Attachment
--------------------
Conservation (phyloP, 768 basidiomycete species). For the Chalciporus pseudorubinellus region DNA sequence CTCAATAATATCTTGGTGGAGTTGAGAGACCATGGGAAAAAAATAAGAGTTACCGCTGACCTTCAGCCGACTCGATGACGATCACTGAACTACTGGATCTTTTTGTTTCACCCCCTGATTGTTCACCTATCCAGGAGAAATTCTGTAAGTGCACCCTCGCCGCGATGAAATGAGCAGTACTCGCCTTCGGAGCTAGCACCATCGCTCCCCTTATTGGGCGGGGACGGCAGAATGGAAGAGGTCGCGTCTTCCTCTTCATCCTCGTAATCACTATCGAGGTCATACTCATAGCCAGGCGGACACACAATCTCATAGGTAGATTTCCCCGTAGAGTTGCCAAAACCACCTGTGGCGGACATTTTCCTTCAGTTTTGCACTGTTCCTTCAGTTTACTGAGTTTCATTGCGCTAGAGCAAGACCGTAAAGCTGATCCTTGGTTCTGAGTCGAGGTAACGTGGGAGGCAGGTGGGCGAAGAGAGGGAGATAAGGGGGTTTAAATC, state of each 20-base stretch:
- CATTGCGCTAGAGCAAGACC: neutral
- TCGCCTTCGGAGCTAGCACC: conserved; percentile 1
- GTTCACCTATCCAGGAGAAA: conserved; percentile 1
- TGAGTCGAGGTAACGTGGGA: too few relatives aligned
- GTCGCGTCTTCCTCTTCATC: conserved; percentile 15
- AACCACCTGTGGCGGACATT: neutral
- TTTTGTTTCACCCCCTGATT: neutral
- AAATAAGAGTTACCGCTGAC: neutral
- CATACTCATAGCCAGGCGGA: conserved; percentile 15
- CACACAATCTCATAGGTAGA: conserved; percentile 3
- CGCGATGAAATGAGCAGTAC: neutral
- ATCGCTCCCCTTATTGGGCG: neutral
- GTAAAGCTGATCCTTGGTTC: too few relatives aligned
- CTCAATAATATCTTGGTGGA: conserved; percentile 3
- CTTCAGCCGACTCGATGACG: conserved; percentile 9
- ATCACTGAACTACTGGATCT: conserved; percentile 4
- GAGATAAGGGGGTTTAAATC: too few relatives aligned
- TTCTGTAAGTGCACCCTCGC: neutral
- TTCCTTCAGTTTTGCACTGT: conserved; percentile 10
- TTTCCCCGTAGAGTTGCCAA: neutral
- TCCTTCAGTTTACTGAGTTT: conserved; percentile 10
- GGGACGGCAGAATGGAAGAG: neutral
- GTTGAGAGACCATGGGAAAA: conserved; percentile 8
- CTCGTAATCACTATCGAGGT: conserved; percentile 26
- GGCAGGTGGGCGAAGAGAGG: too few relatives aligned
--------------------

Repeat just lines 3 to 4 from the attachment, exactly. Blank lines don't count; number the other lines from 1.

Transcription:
- TCGCCTTCGGAGCTAGCACC: conserved; percentile 1
- GTTCACCTATCCAGGAGAAA: conserved; percentile 1